Water improvements needed across Nunavik: KRG chairperson
Hilda Snowball elected as the new Kativik Regional Government chairperson earlier this month
The new Kativik Regional Government chairperson says improvements to Nunavik’s water infrastructure are among the priorities her executive team is putting forward.
Hilda Snowball was elected to KRG’s top executive position earlier this month. She was elected along with vice-chairperson Lucy Kumarluk, and fellow executives Billy Cain, Jobie Tukkiapik and Charlie Arngak.
Snowball, a former Kangiqsualujjuaq mayor and KRG vice-chairperson and interim chairperson, says she decided to put her name in for chairperson after her predecessor, Jennifer Munick, announced in December she would not seek re-election.
“I wanted to continue the work I was doing as interim, so I put myself up for candidate and I was elected,” she said.
Snowball says she was briefed on several issues Nunavik communities were facing during KRG meetings that took place March 7 to 10.
During what Snowball said was an especially cold winter this year, several communities, such as Ivujivik and Inukjuak, faced water shortages due to frozen pipes and trucks breakdowns. She said multiple communities have requested support and improvements, and that KRG has been rotating workers around to assess issues and meet up with the demand.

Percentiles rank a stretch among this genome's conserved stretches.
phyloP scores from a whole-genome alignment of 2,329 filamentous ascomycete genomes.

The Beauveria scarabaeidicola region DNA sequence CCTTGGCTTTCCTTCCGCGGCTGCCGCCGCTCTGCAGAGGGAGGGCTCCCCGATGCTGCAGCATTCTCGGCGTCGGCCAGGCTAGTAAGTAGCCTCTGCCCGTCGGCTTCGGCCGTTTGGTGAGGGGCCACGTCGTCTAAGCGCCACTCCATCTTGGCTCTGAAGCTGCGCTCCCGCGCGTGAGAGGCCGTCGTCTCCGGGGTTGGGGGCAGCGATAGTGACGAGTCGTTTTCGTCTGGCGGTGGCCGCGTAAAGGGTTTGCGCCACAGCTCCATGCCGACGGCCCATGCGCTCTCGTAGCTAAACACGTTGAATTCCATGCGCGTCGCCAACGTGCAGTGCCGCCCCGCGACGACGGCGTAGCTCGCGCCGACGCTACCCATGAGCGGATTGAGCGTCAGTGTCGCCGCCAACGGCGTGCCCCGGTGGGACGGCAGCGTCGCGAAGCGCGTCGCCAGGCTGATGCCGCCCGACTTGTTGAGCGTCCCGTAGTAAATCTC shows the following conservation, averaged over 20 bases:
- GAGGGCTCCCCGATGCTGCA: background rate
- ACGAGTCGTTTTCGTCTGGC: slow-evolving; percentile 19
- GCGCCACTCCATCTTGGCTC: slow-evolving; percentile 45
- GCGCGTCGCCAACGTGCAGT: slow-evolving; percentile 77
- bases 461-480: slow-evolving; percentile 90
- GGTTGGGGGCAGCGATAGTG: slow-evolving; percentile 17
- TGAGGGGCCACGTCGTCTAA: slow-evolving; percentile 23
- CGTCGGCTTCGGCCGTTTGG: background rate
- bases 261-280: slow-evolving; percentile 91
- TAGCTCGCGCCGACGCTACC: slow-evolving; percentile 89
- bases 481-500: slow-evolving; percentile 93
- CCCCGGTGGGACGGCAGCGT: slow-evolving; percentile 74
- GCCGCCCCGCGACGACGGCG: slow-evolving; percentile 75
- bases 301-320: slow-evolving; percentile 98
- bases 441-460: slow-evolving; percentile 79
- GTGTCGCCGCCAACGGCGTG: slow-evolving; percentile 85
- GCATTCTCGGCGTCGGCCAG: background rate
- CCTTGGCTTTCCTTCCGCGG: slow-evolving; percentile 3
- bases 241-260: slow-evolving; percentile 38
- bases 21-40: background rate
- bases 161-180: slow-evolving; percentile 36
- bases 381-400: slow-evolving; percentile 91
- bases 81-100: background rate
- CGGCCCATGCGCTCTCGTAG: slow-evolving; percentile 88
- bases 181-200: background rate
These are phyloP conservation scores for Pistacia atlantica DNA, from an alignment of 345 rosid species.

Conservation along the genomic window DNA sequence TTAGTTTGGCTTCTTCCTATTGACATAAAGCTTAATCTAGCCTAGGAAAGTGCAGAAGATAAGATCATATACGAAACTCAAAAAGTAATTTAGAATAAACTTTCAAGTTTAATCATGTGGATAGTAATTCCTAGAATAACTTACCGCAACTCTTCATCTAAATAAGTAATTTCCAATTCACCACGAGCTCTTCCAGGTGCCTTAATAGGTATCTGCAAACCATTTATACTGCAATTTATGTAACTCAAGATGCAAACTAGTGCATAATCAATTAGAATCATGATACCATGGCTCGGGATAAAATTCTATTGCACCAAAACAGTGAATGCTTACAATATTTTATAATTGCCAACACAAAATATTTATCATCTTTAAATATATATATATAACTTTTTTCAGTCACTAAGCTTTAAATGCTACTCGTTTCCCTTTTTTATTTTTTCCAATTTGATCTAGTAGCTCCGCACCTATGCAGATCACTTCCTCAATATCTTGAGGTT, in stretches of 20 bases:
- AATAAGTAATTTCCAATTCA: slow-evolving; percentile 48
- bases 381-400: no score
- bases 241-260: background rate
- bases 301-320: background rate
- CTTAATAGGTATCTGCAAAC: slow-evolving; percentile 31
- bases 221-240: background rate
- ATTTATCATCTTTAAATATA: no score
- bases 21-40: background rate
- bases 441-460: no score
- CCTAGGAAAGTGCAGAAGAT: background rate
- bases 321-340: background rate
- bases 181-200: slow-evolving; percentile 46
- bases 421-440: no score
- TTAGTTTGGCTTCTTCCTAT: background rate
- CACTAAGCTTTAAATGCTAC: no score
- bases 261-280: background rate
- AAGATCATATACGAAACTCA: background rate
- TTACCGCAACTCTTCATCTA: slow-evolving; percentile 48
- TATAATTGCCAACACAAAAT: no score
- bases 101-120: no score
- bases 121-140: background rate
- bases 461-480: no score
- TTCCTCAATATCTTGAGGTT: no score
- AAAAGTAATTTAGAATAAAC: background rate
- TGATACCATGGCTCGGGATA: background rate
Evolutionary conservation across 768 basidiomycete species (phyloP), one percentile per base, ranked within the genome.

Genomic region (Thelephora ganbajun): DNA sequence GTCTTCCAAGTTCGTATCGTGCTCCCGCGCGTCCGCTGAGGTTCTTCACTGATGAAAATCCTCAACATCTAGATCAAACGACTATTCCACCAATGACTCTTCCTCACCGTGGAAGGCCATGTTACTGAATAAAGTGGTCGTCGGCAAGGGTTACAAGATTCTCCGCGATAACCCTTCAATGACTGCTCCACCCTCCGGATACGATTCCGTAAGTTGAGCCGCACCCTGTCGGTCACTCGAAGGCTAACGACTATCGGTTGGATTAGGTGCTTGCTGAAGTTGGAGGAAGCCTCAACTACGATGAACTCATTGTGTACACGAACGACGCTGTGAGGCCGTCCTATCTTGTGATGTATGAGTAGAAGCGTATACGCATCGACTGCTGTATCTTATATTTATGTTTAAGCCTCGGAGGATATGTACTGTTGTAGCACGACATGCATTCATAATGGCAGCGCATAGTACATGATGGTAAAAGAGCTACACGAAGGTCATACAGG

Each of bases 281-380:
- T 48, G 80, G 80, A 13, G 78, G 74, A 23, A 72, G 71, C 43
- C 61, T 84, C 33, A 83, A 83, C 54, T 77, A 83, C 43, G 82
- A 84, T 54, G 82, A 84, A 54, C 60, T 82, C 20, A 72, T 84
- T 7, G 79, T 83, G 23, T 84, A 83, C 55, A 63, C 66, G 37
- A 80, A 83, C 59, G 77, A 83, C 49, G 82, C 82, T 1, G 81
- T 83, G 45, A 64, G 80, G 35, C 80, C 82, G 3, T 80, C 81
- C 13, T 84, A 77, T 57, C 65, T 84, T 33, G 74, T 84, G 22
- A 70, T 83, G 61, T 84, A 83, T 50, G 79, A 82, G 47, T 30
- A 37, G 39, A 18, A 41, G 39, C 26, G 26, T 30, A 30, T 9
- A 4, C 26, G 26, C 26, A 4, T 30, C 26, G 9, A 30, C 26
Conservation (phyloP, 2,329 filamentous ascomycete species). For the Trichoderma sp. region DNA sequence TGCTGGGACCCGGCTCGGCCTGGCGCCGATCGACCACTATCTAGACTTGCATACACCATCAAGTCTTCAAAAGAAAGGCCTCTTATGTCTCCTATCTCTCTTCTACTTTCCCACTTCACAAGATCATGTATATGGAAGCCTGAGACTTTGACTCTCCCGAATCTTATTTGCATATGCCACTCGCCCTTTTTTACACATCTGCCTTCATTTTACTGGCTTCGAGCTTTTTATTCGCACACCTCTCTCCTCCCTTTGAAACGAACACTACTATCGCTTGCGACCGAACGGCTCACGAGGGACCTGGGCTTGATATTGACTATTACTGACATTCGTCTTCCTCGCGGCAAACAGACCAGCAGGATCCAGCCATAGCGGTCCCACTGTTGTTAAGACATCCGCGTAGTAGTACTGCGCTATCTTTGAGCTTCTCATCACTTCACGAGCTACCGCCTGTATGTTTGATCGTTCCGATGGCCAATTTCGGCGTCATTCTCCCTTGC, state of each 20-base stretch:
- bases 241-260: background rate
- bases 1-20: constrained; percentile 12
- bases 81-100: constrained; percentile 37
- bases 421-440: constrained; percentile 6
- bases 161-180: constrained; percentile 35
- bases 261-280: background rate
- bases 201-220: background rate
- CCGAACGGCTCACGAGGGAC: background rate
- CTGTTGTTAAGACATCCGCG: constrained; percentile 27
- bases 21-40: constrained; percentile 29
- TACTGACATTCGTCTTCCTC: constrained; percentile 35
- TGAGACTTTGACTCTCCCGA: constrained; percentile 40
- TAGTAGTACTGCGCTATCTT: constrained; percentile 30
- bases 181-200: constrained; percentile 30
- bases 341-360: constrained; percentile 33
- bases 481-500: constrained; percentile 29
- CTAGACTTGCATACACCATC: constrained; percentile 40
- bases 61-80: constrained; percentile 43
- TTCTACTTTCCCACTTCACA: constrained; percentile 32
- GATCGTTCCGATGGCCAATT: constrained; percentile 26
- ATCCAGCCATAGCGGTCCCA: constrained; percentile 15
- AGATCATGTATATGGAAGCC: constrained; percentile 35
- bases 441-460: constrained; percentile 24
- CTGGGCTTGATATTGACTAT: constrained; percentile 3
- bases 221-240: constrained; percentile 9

“We’ve discussed that there has to be an improvement on infrastructure, there should be an alternative when something breaks, so we’ve discussed that and I hope we can fix this within three years,” she said. “We really are hoping to improve the services in each community, and improve the infrastructure as well.”
Snowball says KRG was also briefed by the Nunavik Police Service on crime in the region, and community representatives were able to speak about locally-specific issues.
Snowball said illegal drug and alcohol trafficking remains an issue, and regional councillors were told that tips can be reported anonymously.
“A lot of the communities were asking for help, in terms of bootlegging and drug trafficking,” she said. “The [police] formed an investigative team to do investigations in the regions, as well as in the south, so they were given information on who to contact if they want to report.”
Snowball says KRG has a lot of work ahead in order to meet the demands of all Nunavik communities, but she has faith in her team.
She also said that she’s thankful to Munick for the work she accomplished as the previous chairperson, and to all KRG staff who have been working through the pandemic and a difficult winter.
“There has to be a lot of improvements at the KRG, but as a team, we will look into that,” she said. “The continuity of the services and the projects that have been ongoing, we will push them to be completed for the next three years.”